Spoiler alert: it’s not.
Gen Xers like myself are sick and tired of the later generations coming along and mining our classics to turn them into vulgar, edgy, (wannabe) irreverent new shows. I mean, did we need an updated version of Archie in Riverdale with murders, promiscuity and angst? The Harley Quinn from the old 90s Batman show and the recent Justice League Action was quirky and fun, but what if she swore a lot and we added copious amounts of blood, vomit and viscera? Ish. There is no shortage of TV and movies featuring people being horrible to each other; why ya gotta turn classic, mostly-wholesome Comics Code-approved characters into ruffians?
And now they are starting in on the supporting characters. Wednesday Addams was cute, but does she need her own series? And was anyone curious about the origin of Bruce Wayne’s butler, Alfred Pennyworth? And just who among us was sitting around and thinking, “y’know, Scooby Doo is great and all, but why hasn’t anyone delved deeper into what Velma’s all about?
Scoob! came out in 2020 and, while it wasn’t a cinematic masterpiece it was an okay way to spend an hour and a half with the Scooby gang with updated animation and humor. Granted, for every joke that landed there were about five that didn’t, but at least it made an honest attempt to stay true to the heritage of the Scooby-Doo brand.
I mean, we were fine with Velma’s role in the Scoobyverse. Through the umpteen different variations of Scooby (Scrappy, hanging out with Don Knotts and the Harlem Globetrotters, WWE Wrestlers, Jimmy Hoffa, et al.) we were perfectly okay with what we knew about Velma: She’s smart, possibly bisexual, can’t see a thing without her glasses, gave us the word “jinkies,” etc. This version of Velma is pretty much overblown fanfiction and a self-insert for the series creator and voice of Velma, Mindy Kaling.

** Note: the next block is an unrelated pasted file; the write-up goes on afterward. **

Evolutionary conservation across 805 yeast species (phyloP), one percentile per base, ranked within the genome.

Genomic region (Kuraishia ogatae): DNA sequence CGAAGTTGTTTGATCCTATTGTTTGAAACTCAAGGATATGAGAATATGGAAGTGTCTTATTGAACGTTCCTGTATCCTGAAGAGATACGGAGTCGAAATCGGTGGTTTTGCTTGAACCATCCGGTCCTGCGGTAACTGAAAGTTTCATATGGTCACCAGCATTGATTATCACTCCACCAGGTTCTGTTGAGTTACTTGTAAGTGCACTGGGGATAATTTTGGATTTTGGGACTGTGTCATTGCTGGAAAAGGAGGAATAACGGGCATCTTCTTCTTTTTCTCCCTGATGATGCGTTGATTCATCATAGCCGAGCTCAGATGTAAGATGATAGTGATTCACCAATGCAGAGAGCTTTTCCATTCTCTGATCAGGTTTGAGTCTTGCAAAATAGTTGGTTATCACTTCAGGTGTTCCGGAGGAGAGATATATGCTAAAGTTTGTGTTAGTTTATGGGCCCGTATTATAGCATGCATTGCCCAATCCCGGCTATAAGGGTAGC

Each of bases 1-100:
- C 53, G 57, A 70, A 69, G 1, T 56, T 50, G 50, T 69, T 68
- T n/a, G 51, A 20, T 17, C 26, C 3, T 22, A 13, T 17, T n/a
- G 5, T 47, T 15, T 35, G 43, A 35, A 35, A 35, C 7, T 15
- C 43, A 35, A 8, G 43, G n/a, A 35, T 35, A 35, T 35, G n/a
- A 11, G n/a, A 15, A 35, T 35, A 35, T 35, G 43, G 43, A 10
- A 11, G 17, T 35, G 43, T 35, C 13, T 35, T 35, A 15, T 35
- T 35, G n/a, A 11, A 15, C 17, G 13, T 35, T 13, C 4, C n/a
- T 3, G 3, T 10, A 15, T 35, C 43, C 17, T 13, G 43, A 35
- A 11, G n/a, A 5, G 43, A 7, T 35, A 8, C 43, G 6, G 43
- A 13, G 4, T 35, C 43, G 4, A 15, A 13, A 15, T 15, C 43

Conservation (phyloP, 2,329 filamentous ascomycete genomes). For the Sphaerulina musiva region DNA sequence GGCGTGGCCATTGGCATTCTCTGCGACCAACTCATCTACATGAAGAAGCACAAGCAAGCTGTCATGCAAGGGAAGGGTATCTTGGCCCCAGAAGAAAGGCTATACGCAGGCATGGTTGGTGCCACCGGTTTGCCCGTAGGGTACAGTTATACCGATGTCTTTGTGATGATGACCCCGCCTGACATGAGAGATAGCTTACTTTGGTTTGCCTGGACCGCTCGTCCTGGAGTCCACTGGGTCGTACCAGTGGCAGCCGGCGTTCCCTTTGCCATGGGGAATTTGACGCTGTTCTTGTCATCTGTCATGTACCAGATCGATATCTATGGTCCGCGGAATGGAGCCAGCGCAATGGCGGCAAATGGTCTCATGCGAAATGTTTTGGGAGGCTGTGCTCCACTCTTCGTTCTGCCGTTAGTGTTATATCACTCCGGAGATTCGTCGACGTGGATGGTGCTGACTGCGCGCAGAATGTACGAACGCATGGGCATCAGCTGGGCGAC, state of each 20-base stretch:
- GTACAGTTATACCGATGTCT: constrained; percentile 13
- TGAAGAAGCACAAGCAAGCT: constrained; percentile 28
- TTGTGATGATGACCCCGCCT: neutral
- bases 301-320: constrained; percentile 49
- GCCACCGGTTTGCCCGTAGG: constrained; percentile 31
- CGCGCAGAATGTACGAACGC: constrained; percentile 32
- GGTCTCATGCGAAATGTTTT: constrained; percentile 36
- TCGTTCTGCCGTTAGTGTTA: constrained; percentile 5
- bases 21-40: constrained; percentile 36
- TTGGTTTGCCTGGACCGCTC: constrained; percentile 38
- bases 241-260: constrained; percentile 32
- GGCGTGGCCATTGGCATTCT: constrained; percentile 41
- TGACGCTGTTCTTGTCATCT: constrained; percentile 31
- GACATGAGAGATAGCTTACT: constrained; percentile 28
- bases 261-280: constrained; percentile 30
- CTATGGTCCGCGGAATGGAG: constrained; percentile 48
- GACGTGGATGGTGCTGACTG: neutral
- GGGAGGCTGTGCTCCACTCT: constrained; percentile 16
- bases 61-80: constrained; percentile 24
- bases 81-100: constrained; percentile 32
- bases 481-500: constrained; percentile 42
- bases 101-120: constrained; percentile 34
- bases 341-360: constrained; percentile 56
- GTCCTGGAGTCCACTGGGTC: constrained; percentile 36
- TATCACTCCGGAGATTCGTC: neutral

We already had a Mindy voicing Velma, and we liked her.
My previous experience with Mindy Kaling was when she played the annoying chick on The Office who wasn’t Angela Kinsey or Kate Flannery, then she had some show on FOX for about five minutes. Apparently, she wrote or co-wrote a bunch of Office episodes and having that on her resumé must have been enough for WB to greenlight this series.
And if you thought the She-Hulk TV show hated men, you were right. But this show also hates them. Every male character is either a hapless loser, like Velma’s dad, a groveling simp, like Norville, or a narcissistic manchild, like Fred. And for reasons probably unknown to everyone (including the show’s creators), Norville is madly in love with Velma. Daphne (Who’s Asian-American. And adopted. And a drug dealer) blackmails Velma, who then goes to Norville for the money, and he decides the best way to get quick dough is to sell one of his kidneys. Y’know, as one does.
As for the race/gender swapping? Listen, I’ve been a Black guy basically all my life, and of course, I can’t speak for all people of color, but I, nor anybody I considered childhood friends, never gave half a crap that Fred, Velma, Daphne and Shaggy were White kids; we watched the hell out of Scooby Doo Where Are You? because it was fun and funny. Nick Fury is played by a Black actor? Okay. Does he do a good job portraying the character? Yep. Let’s move on. Barry Allen’s wife in the Flash comics was White, but on the TV show she’s Black . Okay. Is her race a main issue in the show? No, she just happens to be Black; maybe the actor had a good audition and the showrunners didn’t give a crap about her race, because the character she plays is fictional. Okay. Is the show any good? Yes. Okay, let’s move on. Velma, like her show’s creator and voice artist, is Indian-American now. Okay? Is her race a main issue in the show? Yes, but pretty much only to her. Okay. Is the show any good? No.
If you want to create a nonwhite character who’s self-righteous, fake woke and throroughly unlikeable, then do it; go off and make your mediocre cartoon with its half-hearted attempt at being edgy that people will forget about soon enough. You can even name her “Amlev” if you want. Leave our classics alone. Velma deserved better than this. Zero out of five stars.